For The Only One in the World, Jack Fennell brings us "The Path of Truth." Below Jack shared the joys of writing a Sherlockian tale set in his native Ireland, and what he loved the most about it.
What is the most unexpected tidbit you learned while writing your story?
The most unexpected tidbit I learned while writing "The Path of Truth" was that the number of shipwrecks off the Irish coast actually declined over the course of the 19th century. As was the case with every other industry at the time, the vast majority of shipping businesses came to be headquartered in London, because that's where the money was – and the fewer ships you have in a particular stretch of sea, the fewer wrecks you get.
One idea I had for the story, before I had a handle on the mystery to be solved, was for the villain to be an Irish bottomry agent (basically, a loan-shark who would give you money to fix a broken-down ship), protecting his investment in a rapidly-shrinking market.
What was your favourite thing about writing for The Only One in the World?
I'm a sucker for alternate histories and for new takes on classic literary characters, so I leaped at the chance to do both!
My favourite thing about writing for The Only One in the World was putting together a puzzle with a complex solution and esoteric clues. My version of Holmes is weird, and I wanted to underline that weirdness by having him untangle a mystery that would be almost impossible to solve in a practical 19th-century context, but would still have a straightforward underpinning once all the facts were laid out.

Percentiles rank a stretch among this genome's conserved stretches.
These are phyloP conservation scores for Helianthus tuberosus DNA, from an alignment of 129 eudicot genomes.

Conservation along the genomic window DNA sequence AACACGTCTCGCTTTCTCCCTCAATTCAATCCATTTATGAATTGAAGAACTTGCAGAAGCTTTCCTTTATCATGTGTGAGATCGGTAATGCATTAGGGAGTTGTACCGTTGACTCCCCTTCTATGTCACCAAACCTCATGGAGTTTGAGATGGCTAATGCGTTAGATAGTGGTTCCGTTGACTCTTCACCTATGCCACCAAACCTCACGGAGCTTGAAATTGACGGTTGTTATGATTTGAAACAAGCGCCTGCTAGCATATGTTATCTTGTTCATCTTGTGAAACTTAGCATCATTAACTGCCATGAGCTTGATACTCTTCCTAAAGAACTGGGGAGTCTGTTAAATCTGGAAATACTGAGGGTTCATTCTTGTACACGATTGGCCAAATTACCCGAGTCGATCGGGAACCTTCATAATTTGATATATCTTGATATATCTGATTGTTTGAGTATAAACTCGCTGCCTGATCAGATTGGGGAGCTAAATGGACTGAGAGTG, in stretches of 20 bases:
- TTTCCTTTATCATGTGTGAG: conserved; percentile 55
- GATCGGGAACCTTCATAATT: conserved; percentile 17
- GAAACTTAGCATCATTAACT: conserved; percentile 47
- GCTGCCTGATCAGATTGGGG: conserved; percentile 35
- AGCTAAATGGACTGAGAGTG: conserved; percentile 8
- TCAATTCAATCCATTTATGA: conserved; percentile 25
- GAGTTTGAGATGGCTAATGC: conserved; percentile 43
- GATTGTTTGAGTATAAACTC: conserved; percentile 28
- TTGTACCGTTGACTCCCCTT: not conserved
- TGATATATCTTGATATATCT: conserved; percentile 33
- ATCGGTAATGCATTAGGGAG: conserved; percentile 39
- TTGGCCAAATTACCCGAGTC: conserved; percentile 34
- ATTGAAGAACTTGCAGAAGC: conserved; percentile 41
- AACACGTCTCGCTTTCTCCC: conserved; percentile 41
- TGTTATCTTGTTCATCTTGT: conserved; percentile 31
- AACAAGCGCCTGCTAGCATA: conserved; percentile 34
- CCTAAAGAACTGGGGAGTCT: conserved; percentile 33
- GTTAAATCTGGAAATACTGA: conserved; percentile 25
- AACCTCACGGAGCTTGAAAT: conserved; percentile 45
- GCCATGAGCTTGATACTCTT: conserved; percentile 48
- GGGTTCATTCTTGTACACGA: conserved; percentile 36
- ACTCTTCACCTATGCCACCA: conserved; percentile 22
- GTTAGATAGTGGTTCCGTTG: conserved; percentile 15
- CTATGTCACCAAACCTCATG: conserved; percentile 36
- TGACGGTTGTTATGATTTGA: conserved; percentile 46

This was also my way of gently poking fun at Holmes' often-satirised ability to deduce incredible things from innocuous clues.
What is quintessentially Irish about your Holmes and/or Watson?
The western islands of Ireland have always been hugely important to Irish culture. Because they were isolated Gaeltachts [primarily Irish-speaking regions], they were idealised by different groups.
W. B. Yeats, Lady Gregory and other Literary Revival figures made regular trips to the Aran Islands to record folklore (as did the state Folklore Commission decades later), and the Blasket Islands – now uninhabited – are particularly remembered for the autobiographies of Tomás Ó Criomhthain, Peig Sayers and Muiris Ó Súilleabháin, which became fixtures on secondary school and university curricula.
Since the islands have long been positioned as repositories of a long-lost 'authentic' Irishness, I thought it would be interesting to plonk a version of Sherlock Holmes down into that milieu, with all the disadvantages and frustration that would entail. Tarlach Ua Thuama (Anglicised as 'Turlough Humes') is 'quintessentially Irish' though, in that he observes far more about others than he's inclined to reveal about himself.
More about Jack:
In addition to his story in The Only One in the World, Jack is the author of two book-length studies of Irish genre fiction – Irish Science Fiction (2014) and Rough Beasts (2019) – and the editor of two short story collections, A Brilliant Void (2018) and It Rose Up (2020); he was also a contributing translator to The Short Fiction of Flann O'Brien (2013). His own fiction has appeared in the collections Hell's Empire (2019) and Chronos (2018), as well as Silver Apples Magazine. Jack Fennell is a writer, editor and researcher based in Limerick, Ireland and teaches at the University of Limerick.